# Individual-Based Allometric Equations Accurately Measure Carbon Storage and Sequestration in Shrublands

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## Abstract

**:**

^{–1}year

^{–1}) exceeded the margin of error produced by the simulated sources of uncertainty. This demonstrates that, even when the major sources of uncertainty were accounted for, we were able to detect relatively modest gains in shrubland C storage.

## 1. Introduction

#### 1.1. Potential Sources of Uncertainty

#### 1.2. Aims and Objectives

## 2. Experimental Section

#### 2.1. Study Sites

#### 2.2. Field Sampling

#### 2.3. Biomass Sampling

#### 2.4. Using Allometric Equations to Calculate Carbon

^{2}), Height is maximum shrub height (m), and a and b are fitted coefficients. Dry weight was converted to carbon storage using a multiplication factor of 0.5, which is standard in New Zealand [25]. This function form is analogous to applying a logarithmic link function in a generalized linear modelling (GLM) framework. Using a logarithmic link function has the advantage over ordinary linear least squares regression (OLS) in that it reduces bias in fitted dry weight. In particular, using this type of function prevents negative fitted values for small shrubs, since the result of the exponential transformation is always non-negative. Previous generalized linear modelling (GLM) analyses on the same harvested shrub dataset demonstrated that there was no AIC support for including site- or species-specific coefficients in the allometric equation [26].

#### 2.5. Simulating Allometric Uncertainty

^{4}permutations to generate a bootstrapped mean and 95% confidence interval (CI) for regression coefficients and predicted-dry-weight values. We stored the coefficient values for each permutation to estimate the effect of allometric uncertainty on C storage estimate error (see section “Simulating Uncertainty in C Storage Estimates” below).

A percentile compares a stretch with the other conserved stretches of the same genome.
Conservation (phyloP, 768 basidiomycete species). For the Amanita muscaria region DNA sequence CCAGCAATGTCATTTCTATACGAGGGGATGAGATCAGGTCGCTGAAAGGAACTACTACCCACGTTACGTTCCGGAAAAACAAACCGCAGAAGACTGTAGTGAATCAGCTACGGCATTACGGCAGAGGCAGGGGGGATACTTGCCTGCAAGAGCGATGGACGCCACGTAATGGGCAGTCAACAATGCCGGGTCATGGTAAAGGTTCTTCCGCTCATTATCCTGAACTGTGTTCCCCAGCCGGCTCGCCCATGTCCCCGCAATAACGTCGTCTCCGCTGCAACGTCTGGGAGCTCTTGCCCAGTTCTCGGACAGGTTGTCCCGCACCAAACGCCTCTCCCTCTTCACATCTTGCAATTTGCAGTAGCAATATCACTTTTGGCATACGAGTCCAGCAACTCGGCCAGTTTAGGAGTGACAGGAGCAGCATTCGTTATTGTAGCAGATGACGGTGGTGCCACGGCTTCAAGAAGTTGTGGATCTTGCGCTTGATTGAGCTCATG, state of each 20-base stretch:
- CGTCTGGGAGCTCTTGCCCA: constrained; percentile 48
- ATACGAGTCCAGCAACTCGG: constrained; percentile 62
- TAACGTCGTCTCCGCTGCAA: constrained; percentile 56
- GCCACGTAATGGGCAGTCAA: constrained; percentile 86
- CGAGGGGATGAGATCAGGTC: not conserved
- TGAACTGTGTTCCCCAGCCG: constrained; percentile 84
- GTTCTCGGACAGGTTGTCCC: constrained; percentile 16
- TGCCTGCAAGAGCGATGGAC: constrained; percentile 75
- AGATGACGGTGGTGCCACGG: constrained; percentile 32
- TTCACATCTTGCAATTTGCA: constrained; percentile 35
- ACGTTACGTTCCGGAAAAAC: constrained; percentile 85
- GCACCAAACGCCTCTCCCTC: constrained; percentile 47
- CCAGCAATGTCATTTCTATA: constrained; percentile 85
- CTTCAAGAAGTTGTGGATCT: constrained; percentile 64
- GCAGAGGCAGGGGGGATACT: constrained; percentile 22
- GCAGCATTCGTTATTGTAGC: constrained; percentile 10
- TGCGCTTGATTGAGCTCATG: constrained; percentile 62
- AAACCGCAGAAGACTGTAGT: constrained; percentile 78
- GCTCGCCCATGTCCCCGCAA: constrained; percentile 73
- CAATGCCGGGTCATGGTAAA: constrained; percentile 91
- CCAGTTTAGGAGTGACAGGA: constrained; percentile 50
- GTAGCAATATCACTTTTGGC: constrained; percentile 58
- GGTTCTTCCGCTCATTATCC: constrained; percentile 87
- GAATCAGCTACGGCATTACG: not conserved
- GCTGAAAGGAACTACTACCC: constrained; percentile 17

#### 2.6. Simulating Measurement Errors

#### 2.7. Simulating Uncertainty in C Storage Estimates

**Figure 1.**Schematic diagram for simulation of independent effects of the three sources of uncertainty studied—harvest and plot measurement error and bootstrapped allometry uncertainty—on carbon (C) storage estimate errors.

^{6}simulations in total). When combining harvest measurement error and bootstrapped allometric uncertainty (simulation type 5) for each harvest error simulation we generated 1000 bootstrapped values for the linear coefficient and intercept, and then combined these coefficient values with the observed measurements for shrubs in plots to estimate C storage (again giving 10

^{6}simulations in total). When combining bootstrapped allometric uncertainty and plot measurement errors (simulation type 6) for each bootstrapped estimate of allometric coefficients we ran 1000 plot measurement error simulations. When combining all three sources of uncertainty (simulation type 7), we used 1000 harvest measurement error simulations. For each harvest error simulation, we generated 1000 bootstrapped values for the allometric coefficients and then ran 1000 plot measurement error simulations (giving 10

^{9}simulations in total).

**Figure 2.**Schematic diagram for simulation of interactive effects between the three sources of uncertainty studied—harvest and plot measurement error and bootstrapped allometry uncertainty—on carbon (C) storage estimate errors.

## 3. Results

**Figure 3.**Allometric relationship between harvested shrub dry weight and shrub total basal area multiplied by shrub height (

**a**). This curve was obtained by fitting the equation: Dry weight = exp(a

**•**ln(basal area

**•**height) + b). Solid line in (

**a**) shows the curve fitted on the entire harvested shrub dataset with a = 1.0215 and b = 6.1512. Dotted lines show the upper and lower bounds of the 95% confidence interval for predicted values under bootstrapping. Confidence interval breadths for predicted values are expressed in terms of carbon (C) storage in (

**b**).

^{–1}or 42% of observed C storage). However, in all simulations the degree of uncertainty varied considerably amongst individual plots (Figure 4, Figure 5 and Figure 6). This variation was strongly related to the “observed” C storage of plots. Plots with large observed C storage tended to have greater uncertainty in C storage (i.e., larger confidence interval breadth for simulated values) expressed in absolute terms (Figure 7a). By contrast, plots with low C storage tended to have high uncertainty in percentage terms (Figure 7b). The greatest uncertainty in estimates of mean C storage across plots was observed for the three-way interaction including all sources of uncertainty (Figure 8), with the 95% CI for mean C estimates spanning over 2 Mg ha

^{–1}or 28% of observed mean C.

**Figure 4.**Mean (SimMeanC) and lower and upper 95% confidence interval limits (SimHighBound and SimLowBound) for carbon (C) estimate uncertainty simulations using the basal area approach. Simulated sources of uncertainty were diameter and height measurement errors for harvested shrubs (

**HM**), bootstrapped allometry uncertainty (